Poetry & The Great War, a series: 3 The Battle of the Somme

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After nearly two years of intense conflict a battle took place in the Valley of the Somme between the British Army and the German Imperial Army. It had been long in the planning stage and at the behest of the French to alleviate their own situation which had sustained vast numbers of casualties. On 1 July 1916 the Somme offensive began with a massive artillery barrage to pave the way for the infantry to forge a major advance. Before lunch time on that day 20,000 British soldiers lay dead on the field of battle which then continued until the November. It was the greatest battle the British Army had ever been engaged in. Its effects were far reaching.

By this time the poets who wrote with patriotic dynamism had tasted the horrors of trench warfare; a war of attrition in which neither side saw any significant gain in territory. The number of dead was appalling and conditions in the trenches a living nightmare with mud, inadequate rations, lice and a plague of rats, not to mention enemy fire which by this time included the use of poisonous gas and flame throwers.

Older poets began to change their tune as new poets emerged to describe untold brutality, horriific injuries, incompetence, summary Courts Martials and executions at dawn. There was even mutiny in the French ranks. The glorious war of a few months had turned into a protracted and futile struggle. Poetry caught hold of these feelings with poets of fame and others barely known at home or abroad.

Kipling of patriotic intent lost his only son which radically changed his attitude to the war and his poetry. Sassoon was able to articulate the time by writing poems of stark honesty and became highly critical of the war´s conduct. But there were many others who wrote of their experiences at this time. It soon became apparent that the war, from its beginning to its conclusion, produced a highly charged and emotional brand of poetry, so powerful that it reached the homes of the soldiers and their families who began to ask awkward questions of their elected representatives.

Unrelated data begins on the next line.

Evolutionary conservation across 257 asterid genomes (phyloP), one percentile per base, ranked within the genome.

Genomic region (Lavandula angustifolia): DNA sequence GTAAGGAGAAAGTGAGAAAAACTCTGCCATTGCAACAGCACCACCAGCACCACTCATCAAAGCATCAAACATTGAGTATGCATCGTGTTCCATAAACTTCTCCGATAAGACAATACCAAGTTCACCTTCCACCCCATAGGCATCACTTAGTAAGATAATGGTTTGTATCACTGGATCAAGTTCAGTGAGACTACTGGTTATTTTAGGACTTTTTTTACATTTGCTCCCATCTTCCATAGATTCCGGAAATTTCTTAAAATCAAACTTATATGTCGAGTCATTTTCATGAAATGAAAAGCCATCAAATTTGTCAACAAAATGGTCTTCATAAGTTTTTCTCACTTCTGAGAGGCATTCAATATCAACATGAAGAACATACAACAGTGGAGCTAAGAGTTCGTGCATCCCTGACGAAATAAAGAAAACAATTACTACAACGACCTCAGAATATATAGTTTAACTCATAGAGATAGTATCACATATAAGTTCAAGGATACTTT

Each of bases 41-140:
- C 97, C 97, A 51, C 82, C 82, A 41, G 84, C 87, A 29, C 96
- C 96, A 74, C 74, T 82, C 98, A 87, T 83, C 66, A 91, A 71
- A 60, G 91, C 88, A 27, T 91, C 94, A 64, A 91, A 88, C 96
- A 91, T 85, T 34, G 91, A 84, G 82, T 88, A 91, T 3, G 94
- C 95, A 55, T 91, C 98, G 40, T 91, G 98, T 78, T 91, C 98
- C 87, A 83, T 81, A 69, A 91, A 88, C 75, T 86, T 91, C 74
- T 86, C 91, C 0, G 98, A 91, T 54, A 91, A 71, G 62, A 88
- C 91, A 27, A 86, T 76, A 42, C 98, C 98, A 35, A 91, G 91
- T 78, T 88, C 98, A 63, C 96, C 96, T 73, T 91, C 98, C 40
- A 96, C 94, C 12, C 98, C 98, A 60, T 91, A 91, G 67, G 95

Some of the poets from this period were: Herbert Asquith, Robert Graves, Siegfried Sassoon, Wilfrid Owen, Isaac Rosenberg, Edmund Blunden, Robert Service, Max Plowman, Osbert Sitwell, and E W Tennant. Many of these men were killed in action, some survived the war. Wilfrid Owen died in the final week of the war whereas Sassoon survived. All their poems live on as reminders of the war to end all wars, which of course it did not. One book in particular which I would recommend is, ¨Up the Line to Death: The War Poets 1914 - 1918 ¨, an antology selected by Brian Gardener.


Hell´s Quagmire

They lay in fetid mud, covered in congealed blood

All around the trappings of hell did abound

Broken bodies, pallid skin, all had died in a din

Stillness now dwelt in hell´s backyard

As distant guns thundered and continued to roar

A dark tinged sky of cloud and cordite

Drizzled its misery upon the mutilated dead

Rifles as broken kindling lay in squalid slime

Close to the brave now lost to their hellish grave

Freckled wire matted over a tragic scene

Beneath, those whose lives were doomed to die

Helmets, gas masks, guns galore now failed to keep a score

Craters disfigured a muddy hide of lines broken and askew

Fortifications never meant to last had gone in a blast

Smouldering ruins, the staggering wounded

Horses, dogs, casualties too were now human prey